Fr. Bud Grant
Back to the Garden
The return of global ultra-nationalism is the most disturbing social trend in recent memory. It is behind the so-called “Brexit.” It is gaining power from Australia to Austria. Russia and Hungary are already governed by it. Shoot, it could even happen here…again. The term evokes World War II Germany or Cold War Soviet Union: caldrons of xenophobia, racism, isolationism and jingoism. This usually doesn’t work out so well for immigrants, minorities or foreigners, which is to say the ancestors of most American Catholics. Its opposites include tolerance, peace, open mindedness and patriotism.
Typically, a bad economy fuels right-wing nationalism. Even though the U.S. economy is growing, the concomitant wealth and opportunity are not distributed evenly. People are justifiably angry. It is odd that this anger should target those who are even poorer, with less opportunity, and more vulnerable … odd and (it should go without saying) profoundly un-Christian. The economics of ultra-nationalism are based on the premise that there is not enough to go around, that we should hoard what we have (like jobs and resources), keep out those who want a piece of it (with walls, deportations, bans and interments) and it is all good if we can wrest more from the hands of others (with aggression and threats of aggression). The politics of exclusion become the economics of acquisition.
There is an environmental corollary to this. Walls, for example, are a bad idea. Migrations of species other than humans rely on the ability to move across political borders. Sequestering resources also runs contrary to ecological wisdom … the whole system tends to thrive better when even the meanest and lowest species get their share, as we learned when, to our horror, we discovered that pesticides are destroying pollinators.
Political exclusivity and economic acquisitiveness are environmentally counterproductive. We have entered the anthropocene epoch, meaning that human activities are now the dominant influence on the global environment. Thus, we have a profound responsibility for the planet. This cannot be done within the parameters of nationalistic parapets. The planet can only be saved through inclusivity, openness and, yes — fearful though this ideologically fraught word has become — globalism. A global crisis requires a global response.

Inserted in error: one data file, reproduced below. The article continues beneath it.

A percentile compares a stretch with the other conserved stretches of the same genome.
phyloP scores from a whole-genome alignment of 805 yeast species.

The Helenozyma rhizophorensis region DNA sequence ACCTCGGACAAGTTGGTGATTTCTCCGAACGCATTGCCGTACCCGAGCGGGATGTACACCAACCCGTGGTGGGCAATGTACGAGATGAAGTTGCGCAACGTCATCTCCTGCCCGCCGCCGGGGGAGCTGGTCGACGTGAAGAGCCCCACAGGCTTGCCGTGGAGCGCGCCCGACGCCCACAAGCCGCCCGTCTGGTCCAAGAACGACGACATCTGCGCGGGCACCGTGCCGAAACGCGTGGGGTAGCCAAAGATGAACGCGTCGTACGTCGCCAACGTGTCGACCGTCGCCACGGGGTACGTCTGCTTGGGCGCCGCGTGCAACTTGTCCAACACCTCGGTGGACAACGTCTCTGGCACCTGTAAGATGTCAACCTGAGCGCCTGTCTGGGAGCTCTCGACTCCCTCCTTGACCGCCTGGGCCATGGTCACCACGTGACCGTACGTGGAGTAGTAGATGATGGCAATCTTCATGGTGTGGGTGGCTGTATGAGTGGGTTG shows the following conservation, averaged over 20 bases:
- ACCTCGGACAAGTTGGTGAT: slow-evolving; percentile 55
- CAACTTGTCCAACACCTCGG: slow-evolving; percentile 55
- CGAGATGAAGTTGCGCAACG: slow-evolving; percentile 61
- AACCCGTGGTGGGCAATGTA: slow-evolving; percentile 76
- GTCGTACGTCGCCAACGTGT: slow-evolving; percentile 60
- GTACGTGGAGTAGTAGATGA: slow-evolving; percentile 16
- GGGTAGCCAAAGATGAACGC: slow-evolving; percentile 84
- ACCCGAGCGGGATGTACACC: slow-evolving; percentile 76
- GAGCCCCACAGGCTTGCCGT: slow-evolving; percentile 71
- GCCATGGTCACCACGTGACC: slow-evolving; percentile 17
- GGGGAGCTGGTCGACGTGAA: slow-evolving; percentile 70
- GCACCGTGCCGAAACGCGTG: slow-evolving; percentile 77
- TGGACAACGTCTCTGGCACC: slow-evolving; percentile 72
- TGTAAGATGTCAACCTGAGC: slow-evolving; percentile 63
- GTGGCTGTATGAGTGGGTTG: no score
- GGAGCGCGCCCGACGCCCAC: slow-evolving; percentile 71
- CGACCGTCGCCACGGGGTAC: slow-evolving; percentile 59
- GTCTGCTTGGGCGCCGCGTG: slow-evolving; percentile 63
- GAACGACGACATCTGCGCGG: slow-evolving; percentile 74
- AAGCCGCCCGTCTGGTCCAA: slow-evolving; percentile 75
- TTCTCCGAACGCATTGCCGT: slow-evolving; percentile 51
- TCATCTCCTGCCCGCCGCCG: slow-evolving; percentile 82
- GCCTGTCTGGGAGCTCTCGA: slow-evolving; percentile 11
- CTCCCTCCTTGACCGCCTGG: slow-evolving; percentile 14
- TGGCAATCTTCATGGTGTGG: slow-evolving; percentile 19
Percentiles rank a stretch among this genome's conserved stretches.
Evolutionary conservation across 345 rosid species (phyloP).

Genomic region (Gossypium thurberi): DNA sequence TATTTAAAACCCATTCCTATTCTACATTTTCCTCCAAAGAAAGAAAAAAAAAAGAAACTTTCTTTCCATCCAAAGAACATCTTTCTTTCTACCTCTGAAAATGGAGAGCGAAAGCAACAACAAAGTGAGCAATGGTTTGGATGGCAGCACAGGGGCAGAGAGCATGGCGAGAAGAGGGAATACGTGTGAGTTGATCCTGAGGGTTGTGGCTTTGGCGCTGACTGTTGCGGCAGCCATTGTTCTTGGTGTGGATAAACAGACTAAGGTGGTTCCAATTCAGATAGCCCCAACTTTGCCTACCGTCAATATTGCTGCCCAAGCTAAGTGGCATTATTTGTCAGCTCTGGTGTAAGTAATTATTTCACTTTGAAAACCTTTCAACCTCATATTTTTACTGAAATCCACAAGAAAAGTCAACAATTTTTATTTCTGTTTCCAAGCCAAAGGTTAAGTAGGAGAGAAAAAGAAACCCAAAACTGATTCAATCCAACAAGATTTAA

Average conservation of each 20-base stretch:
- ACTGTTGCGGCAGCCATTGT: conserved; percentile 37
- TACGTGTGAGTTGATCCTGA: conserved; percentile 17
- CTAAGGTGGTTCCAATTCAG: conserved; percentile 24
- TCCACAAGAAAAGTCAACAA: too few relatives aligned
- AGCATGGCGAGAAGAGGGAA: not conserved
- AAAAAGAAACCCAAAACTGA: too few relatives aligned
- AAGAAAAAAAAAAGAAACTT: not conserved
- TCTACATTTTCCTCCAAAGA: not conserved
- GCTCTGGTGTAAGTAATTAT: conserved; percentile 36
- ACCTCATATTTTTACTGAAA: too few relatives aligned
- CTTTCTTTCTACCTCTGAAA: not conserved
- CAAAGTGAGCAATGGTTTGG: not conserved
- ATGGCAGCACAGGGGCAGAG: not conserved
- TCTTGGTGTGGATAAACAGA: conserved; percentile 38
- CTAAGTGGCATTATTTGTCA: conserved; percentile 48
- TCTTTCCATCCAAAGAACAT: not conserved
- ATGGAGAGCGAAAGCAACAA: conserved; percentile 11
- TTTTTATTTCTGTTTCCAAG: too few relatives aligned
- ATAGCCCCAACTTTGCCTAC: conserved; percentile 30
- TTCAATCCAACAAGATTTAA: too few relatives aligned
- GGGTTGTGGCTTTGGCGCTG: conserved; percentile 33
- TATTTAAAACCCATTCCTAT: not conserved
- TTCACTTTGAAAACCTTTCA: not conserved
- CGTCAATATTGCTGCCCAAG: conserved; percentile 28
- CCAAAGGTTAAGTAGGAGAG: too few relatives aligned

This is not the time to contract within political borders, huddle inside ethnically cleansed enclaves and lash out in fear-driven aggression. As tempting as it may be to coil inside the safety-promising cocoon of nationalism, such jingoism is neither just nor expedient.
In his masterpiece of moral theology, St. Ambrose of Milan distinguishes between what is “expedient” and what is “virtuous.” He defines expediency as that which is “useful,” meaning what is practical … what will, to borrow a great phrase from rural Iowa, “get ‘er done;” where “er” has to do with the acquisition of “the conveniences of life, with wealth, resources and opportunities.” Then he defines virtue as having to do with “moral dignity and integrity of life” (de Off. I. 27). The question, then: in difficult and dangerous times, can we afford to be magnanimous or should we take care of our own needs first? (Thomas Aquinas’ age — the twilight of the Roman Empire — was far more dangerous and difficult than what most anyone outside of Fallujah or Aleppo could appreciate).
Ambrose says that the expedient cannot contradict the virtuous, since the only really useful act is that which increases virtue. “We do not reckon usefulness by the value of money, but in acquiring godliness … I am speaking of the duties which I wish to impress upon and impart to you …” (de Off. II.23, 25). Environmentally speaking “moral dignity” doesn’t just trump “the conveniences of life.” Rather, all of one’s wealth, resources and opportunities should be lent to the duty to serve that “integrity of life.”
We live in an economically, ecologically, and ethically integrated world that is in an advanced state of crisis. This is no time to build walls but, as Pope Francis admonishes, to build bridges.
(Father Bud Grant is a professor of theology at St. Ambrose University in Davenport.)